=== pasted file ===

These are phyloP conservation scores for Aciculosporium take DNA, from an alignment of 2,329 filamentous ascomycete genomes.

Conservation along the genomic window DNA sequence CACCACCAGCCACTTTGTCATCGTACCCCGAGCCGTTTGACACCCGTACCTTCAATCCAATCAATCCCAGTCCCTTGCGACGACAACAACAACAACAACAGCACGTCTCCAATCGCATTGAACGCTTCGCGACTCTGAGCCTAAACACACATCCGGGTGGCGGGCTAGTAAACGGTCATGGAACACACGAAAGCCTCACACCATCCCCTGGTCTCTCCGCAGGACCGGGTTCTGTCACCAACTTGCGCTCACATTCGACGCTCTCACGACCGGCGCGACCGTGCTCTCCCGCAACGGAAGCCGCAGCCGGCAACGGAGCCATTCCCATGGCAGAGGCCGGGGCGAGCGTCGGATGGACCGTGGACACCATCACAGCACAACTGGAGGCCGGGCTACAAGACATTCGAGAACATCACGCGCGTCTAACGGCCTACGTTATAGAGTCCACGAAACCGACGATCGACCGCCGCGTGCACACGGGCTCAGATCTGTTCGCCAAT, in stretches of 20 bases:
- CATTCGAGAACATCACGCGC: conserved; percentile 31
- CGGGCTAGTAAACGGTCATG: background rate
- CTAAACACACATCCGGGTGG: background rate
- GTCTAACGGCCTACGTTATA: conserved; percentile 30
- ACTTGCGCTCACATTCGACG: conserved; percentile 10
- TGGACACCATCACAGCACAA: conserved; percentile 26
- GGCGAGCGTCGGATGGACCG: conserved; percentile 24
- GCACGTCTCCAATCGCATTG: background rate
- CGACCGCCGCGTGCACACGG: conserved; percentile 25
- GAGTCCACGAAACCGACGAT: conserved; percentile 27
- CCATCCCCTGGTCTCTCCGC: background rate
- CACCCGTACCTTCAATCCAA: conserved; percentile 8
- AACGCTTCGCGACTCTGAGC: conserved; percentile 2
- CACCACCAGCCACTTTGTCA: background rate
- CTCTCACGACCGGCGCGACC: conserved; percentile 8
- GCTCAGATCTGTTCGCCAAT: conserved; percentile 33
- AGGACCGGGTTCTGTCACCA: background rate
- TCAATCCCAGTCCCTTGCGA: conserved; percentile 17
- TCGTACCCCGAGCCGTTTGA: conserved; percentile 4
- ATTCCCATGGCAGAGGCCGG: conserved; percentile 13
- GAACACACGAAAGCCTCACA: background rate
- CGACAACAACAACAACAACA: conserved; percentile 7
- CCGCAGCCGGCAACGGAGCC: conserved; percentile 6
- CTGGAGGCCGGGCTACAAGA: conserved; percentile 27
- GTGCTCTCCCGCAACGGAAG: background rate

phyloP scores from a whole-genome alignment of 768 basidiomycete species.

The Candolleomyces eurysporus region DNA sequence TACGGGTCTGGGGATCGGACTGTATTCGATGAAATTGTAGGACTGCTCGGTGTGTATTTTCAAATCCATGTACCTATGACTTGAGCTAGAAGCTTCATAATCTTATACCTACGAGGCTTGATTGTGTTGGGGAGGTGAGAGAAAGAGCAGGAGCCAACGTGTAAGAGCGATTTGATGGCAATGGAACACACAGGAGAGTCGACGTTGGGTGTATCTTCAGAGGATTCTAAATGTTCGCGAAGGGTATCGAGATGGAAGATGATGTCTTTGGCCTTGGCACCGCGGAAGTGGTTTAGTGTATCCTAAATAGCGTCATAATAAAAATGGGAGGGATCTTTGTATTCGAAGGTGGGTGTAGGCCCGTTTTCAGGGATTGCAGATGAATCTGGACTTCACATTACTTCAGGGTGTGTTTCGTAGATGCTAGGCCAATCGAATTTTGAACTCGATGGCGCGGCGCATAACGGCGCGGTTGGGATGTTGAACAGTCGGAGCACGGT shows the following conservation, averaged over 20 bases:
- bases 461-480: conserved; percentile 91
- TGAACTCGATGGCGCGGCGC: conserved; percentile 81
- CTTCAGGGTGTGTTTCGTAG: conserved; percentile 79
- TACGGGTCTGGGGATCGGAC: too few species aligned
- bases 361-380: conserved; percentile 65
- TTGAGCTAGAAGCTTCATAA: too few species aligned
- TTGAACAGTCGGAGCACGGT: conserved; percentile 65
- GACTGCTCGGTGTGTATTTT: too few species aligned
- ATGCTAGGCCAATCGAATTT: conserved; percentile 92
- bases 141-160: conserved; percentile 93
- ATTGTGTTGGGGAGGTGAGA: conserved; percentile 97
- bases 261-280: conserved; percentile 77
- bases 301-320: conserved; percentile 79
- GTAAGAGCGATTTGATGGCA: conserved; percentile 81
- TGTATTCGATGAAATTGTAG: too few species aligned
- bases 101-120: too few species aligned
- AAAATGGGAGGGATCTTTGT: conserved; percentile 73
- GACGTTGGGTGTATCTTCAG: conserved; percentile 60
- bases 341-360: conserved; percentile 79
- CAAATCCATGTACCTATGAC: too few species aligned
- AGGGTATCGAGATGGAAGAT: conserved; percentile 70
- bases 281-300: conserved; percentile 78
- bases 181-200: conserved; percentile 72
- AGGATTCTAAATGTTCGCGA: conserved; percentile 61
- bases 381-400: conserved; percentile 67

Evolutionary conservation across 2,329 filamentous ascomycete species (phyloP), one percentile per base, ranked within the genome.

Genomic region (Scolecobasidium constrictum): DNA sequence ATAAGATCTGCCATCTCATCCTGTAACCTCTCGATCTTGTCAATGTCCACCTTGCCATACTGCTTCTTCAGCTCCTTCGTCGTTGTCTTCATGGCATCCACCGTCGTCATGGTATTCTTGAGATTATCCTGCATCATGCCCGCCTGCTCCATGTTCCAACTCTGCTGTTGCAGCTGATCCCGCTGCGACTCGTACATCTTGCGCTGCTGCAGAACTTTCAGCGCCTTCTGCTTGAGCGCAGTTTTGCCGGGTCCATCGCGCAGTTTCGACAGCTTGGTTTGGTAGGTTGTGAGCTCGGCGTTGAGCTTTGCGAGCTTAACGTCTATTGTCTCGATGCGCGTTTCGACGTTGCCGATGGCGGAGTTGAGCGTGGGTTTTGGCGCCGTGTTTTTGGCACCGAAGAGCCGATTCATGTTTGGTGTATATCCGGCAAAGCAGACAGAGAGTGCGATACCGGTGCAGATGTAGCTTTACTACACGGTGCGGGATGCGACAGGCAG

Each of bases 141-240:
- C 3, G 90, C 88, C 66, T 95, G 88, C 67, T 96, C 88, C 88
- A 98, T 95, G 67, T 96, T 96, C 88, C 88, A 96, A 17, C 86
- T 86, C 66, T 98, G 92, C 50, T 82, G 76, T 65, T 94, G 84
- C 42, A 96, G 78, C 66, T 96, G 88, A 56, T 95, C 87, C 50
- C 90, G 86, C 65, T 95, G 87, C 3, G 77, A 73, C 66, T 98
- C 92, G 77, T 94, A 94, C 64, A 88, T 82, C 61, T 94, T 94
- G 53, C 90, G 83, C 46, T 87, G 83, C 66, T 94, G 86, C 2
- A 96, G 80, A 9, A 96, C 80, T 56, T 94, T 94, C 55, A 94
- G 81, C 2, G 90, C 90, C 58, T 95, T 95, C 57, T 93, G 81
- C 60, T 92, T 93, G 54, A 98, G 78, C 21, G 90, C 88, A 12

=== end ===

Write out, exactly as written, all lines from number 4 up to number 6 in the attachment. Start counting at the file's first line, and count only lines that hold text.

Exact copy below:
- CGGGCTAGTAAACGGTCATG: background rate
- CTAAACACACATCCGGGTGG: background rate
- GTCTAACGGCCTACGTTATA: conserved; percentile 30